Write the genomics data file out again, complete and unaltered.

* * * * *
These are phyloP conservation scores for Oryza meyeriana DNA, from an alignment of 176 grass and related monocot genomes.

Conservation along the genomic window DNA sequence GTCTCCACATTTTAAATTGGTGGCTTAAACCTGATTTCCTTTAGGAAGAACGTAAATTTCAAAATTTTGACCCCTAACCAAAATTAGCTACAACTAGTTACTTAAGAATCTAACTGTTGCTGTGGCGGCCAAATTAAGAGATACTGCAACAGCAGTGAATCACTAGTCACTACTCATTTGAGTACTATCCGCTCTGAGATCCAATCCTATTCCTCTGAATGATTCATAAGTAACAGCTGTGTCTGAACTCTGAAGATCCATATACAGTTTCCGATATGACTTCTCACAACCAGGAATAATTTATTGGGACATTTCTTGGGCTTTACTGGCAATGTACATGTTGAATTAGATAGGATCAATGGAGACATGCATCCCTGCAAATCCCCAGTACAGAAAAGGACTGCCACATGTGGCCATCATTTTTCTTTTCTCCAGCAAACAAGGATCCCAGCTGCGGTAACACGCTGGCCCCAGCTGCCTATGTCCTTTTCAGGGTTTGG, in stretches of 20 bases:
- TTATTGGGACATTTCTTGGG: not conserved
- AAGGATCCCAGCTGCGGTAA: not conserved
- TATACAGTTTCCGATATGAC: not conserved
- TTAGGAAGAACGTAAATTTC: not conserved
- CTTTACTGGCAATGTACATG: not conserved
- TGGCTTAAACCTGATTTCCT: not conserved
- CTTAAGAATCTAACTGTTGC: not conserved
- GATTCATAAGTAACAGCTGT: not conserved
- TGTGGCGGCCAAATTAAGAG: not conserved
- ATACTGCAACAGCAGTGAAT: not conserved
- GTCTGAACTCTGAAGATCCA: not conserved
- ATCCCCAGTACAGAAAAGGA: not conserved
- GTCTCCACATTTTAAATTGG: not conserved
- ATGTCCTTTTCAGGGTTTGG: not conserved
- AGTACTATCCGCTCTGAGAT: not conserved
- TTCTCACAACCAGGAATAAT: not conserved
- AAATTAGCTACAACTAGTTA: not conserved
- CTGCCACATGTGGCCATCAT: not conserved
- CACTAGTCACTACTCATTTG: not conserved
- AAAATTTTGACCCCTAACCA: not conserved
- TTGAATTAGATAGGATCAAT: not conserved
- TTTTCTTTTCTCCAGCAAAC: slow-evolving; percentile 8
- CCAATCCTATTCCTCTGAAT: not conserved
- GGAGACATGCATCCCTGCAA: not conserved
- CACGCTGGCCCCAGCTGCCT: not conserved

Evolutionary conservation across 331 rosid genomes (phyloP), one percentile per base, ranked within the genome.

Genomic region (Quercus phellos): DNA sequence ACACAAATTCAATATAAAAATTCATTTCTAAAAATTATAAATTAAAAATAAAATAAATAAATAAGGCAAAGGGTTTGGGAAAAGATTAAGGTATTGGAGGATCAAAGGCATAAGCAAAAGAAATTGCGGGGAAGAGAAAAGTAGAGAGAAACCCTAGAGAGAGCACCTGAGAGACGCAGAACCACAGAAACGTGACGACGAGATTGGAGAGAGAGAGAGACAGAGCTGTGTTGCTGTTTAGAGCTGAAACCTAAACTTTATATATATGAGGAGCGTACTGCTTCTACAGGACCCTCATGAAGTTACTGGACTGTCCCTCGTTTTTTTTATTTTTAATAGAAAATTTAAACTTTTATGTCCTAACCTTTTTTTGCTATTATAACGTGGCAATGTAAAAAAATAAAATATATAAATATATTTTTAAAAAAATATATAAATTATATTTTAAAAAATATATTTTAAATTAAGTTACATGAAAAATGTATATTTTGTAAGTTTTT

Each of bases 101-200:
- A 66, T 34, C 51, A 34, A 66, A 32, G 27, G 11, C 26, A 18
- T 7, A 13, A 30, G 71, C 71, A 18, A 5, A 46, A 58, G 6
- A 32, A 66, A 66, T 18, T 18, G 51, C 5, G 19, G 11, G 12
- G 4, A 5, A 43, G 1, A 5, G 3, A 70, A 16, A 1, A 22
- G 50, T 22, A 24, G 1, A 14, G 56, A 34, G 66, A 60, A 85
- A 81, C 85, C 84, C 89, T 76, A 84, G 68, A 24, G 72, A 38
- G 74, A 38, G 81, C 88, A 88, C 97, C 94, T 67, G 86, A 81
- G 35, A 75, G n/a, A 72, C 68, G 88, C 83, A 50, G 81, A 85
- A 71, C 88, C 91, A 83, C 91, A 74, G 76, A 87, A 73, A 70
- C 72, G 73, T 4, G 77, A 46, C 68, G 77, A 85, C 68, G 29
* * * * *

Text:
These are phyloP conservation scores for Oryza meyeriana DNA, from an alignment of 176 grass and related monocot genomes.

Conservation along the genomic window DNA sequence GTCTCCACATTTTAAATTGGTGGCTTAAACCTGATTTCCTTTAGGAAGAACGTAAATTTCAAAATTTTGACCCCTAACCAAAATTAGCTACAACTAGTTACTTAAGAATCTAACTGTTGCTGTGGCGGCCAAATTAAGAGATACTGCAACAGCAGTGAATCACTAGTCACTACTCATTTGAGTACTATCCGCTCTGAGATCCAATCCTATTCCTCTGAATGATTCATAAGTAACAGCTGTGTCTGAACTCTGAAGATCCATATACAGTTTCCGATATGACTTCTCACAACCAGGAATAATTTATTGGGACATTTCTTGGGCTTTACTGGCAATGTACATGTTGAATTAGATAGGATCAATGGAGACATGCATCCCTGCAAATCCCCAGTACAGAAAAGGACTGCCACATGTGGCCATCATTTTTCTTTTCTCCAGCAAACAAGGATCCCAGCTGCGGTAACACGCTGGCCCCAGCTGCCTATGTCCTTTTCAGGGTTTGG, in stretches of 20 bases:
- TTATTGGGACATTTCTTGGG: not conserved
- AAGGATCCCAGCTGCGGTAA: not conserved
- TATACAGTTTCCGATATGAC: not conserved
- TTAGGAAGAACGTAAATTTC: not conserved
- CTTTACTGGCAATGTACATG: not conserved
- TGGCTTAAACCTGATTTCCT: not conserved
- CTTAAGAATCTAACTGTTGC: not conserved
- GATTCATAAGTAACAGCTGT: not conserved
- TGTGGCGGCCAAATTAAGAG: not conserved
- ATACTGCAACAGCAGTGAAT: not conserved
- GTCTGAACTCTGAAGATCCA: not conserved
- ATCCCCAGTACAGAAAAGGA: not conserved
- GTCTCCACATTTTAAATTGG: not conserved
- ATGTCCTTTTCAGGGTTTGG: not conserved
- AGTACTATCCGCTCTGAGAT: not conserved
- TTCTCACAACCAGGAATAAT: not conserved
- AAATTAGCTACAACTAGTTA: not conserved
- CTGCCACATGTGGCCATCAT: not conserved
- CACTAGTCACTACTCATTTG: not conserved
- AAAATTTTGACCCCTAACCA: not conserved
- TTGAATTAGATAGGATCAAT: not conserved
- TTTTCTTTTCTCCAGCAAAC: slow-evolving; percentile 8
- CCAATCCTATTCCTCTGAAT: not conserved
- GGAGACATGCATCCCTGCAA: not conserved
- CACGCTGGCCCCAGCTGCCT: not conserved

Evolutionary conservation across 331 rosid genomes (phyloP), one percentile per base, ranked within the genome.

Genomic region (Quercus phellos): DNA sequence ACACAAATTCAATATAAAAATTCATTTCTAAAAATTATAAATTAAAAATAAAATAAATAAATAAGGCAAAGGGTTTGGGAAAAGATTAAGGTATTGGAGGATCAAAGGCATAAGCAAAAGAAATTGCGGGGAAGAGAAAAGTAGAGAGAAACCCTAGAGAGAGCACCTGAGAGACGCAGAACCACAGAAACGTGACGACGAGATTGGAGAGAGAGAGAGACAGAGCTGTGTTGCTGTTTAGAGCTGAAACCTAAACTTTATATATATGAGGAGCGTACTGCTTCTACAGGACCCTCATGAAGTTACTGGACTGTCCCTCGTTTTTTTTATTTTTAATAGAAAATTTAAACTTTTATGTCCTAACCTTTTTTTGCTATTATAACGTGGCAATGTAAAAAAATAAAATATATAAATATATTTTTAAAAAAATATATAAATTATATTTTAAAAAATATATTTTAAATTAAGTTACATGAAAAATGTATATTTTGTAAGTTTTT

Each of bases 101-200:
- A 66, T 34, C 51, A 34, A 66, A 32, G 27, G 11, C 26, A 18
- T 7, A 13, A 30, G 71, C 71, A 18, A 5, A 46, A 58, G 6
- A 32, A 66, A 66, T 18, T 18, G 51, C 5, G 19, G 11, G 12
- G 4, A 5, A 43, G 1, A 5, G 3, A 70, A 16, A 1, A 22
- G 50, T 22, A 24, G 1, A 14, G 56, A 34, G 66, A 60, A 85
- A 81, C 85, C 84, C 89, T 76, A 84, G 68, A 24, G 72, A 38
- G 74, A 38, G 81, C 88, A 88, C 97, C 94, T 67, G 86, A 81
- G 35, A 75, G n/a, A 72, C 68, G 88, C 83, A 50, G 81, A 85
- A 71, C 88, C 91, A 83, C 91, A 74, G 76, A 87, A 73, A 70
- C 72, G 73, T 4, G 77, A 46, C 68, G 77, A 85, C 68, G 29